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Longest-serving pilot retires after 45 years

Papua New Guinea and Air Niugini’s longest-serving pilot, who is also the country’s first Airline Jet Captain, Captain Paun Nonggor-r retired this week (30th June 2021) after 45 years and 21,000 hours in the air.

From inside the flight deck, Captain Nonggor-r watched Air Niugini grow from a few DC3s and F27s in a domestic operation, to a significant regional airline operating flights to Australia, Asia, and the Pacific. Now after four and a half decades, Air Niugini’s seniority number one pilot finally hung up his stripes.

Captain Nonggor-r operated his final flight, PX 004 from Brisbane to Port Moresby’s Jackson International airport on Wednesday afternoon, arriving at 2 pm to a traditional wash down or water salute to mark his final flight and retirement from flying duties. ANG Media/Facebook

He said “My flying duties on the larger ANG aircraft come to an end after 45 years. I am mentally prepared for this eventuality.”

“I am a product of late Grand Chief Sir Michael Somare’s vision in 1975. Somare wanted Papua New Guineans to be pilots and professionals in their own country and I was too glad to be a part of this vision, helped by the Australians. I was the first National off the block and I have stuck with Air Niugini instead of leaving for more money overseas.”

From Ramdi Tribe of Koepka village, Western Highlands Province, Captain Nonggor-r first made Captain on the Fokker Friendship (F27) in 1982 at the age of 26 after Minson Peni of New Ireland.

In 1983, Captain Nonggor-r became the first Papua New Guinean to command a Passenger Jet Airliner, the F28. From there, he progressed onto International wide-body aircraft, the Airbus 300, the Airbus 310, and then the Boeing 767 aircraft. He has been on the international routes on the wide-body jet aircraft since 1985, clocking 37 years.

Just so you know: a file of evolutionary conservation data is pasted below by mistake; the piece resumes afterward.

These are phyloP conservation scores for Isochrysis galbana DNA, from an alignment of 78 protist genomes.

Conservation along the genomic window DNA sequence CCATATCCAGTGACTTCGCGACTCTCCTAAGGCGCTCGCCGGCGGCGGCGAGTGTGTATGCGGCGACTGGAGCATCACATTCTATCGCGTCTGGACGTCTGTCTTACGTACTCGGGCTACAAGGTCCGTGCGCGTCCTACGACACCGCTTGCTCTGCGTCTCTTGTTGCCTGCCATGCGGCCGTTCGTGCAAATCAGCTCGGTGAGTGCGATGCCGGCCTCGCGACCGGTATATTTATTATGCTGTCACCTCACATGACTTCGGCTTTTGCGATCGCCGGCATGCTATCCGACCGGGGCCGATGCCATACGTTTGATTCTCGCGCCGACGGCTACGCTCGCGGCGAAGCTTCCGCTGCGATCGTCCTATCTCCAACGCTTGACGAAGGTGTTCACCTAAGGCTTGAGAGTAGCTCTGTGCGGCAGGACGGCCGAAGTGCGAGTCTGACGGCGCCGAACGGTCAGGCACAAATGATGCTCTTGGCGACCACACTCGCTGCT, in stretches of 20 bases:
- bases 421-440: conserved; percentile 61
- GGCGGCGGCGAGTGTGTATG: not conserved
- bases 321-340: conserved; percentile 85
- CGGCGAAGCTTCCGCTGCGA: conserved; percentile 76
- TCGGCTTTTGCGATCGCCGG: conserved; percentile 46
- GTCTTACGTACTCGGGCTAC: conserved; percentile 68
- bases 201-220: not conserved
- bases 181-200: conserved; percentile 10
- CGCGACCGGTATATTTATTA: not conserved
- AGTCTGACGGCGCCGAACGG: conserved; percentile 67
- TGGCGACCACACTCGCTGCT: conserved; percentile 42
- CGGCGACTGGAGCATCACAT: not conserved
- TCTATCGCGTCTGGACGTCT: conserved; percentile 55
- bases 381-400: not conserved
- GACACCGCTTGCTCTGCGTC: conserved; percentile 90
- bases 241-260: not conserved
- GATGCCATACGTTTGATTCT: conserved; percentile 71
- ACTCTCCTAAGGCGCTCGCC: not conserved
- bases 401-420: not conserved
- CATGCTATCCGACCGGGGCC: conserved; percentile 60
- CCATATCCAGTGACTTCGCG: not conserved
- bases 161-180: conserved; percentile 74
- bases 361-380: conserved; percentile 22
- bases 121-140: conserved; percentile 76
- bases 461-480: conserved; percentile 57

Captain Nonggor-r attended NASA flying school in Cessnock, New South Wales, north of Sydney Australia in January 1975 where he also celebrated Papua New Guinea’s first Independence eight months later, in September. In June 1976, he attained his first Commercial pilot’s license and returned to PNG and Air Niugini where he was assigned to the F27 as First Officer (FO).

“ In July 1978, I returned to Cessnock to train as an Instructor Pilot. After qualifying as a Pilot Trainer, I taught Australian student pilots at Cessnock and later returned to PNG and worked at Douglas Airways, which was still seconded from Air Niugini, to build up my flying hours. After gaining the necessary hours required, I returned to Air Niugini and onto the F27 aircraft ” Nonggor-r said.

In 1982 when he turned 26, Nonggor-r was the second Papua New Guinean to become Captain on the F27. A year later in 1983, he attained his command on the F28, becoming Papua New Guinea’s first Jet Captain.

“I consider this as the greatest achievement/highlight of my career, becoming the country’s first F28 Jet Captain at a very young age.” Nonggor-r said.
Captain Nonggor-r recalled that flying the F27 and F28 was challenging as they were both analogue aircraft that required a lot of thinking, planning and skills.
He said “PNG being mountainous with localized weather patterns, it can be challenging, however, it was fun, exciting and I enjoyed the thrill of being in the cockpit,”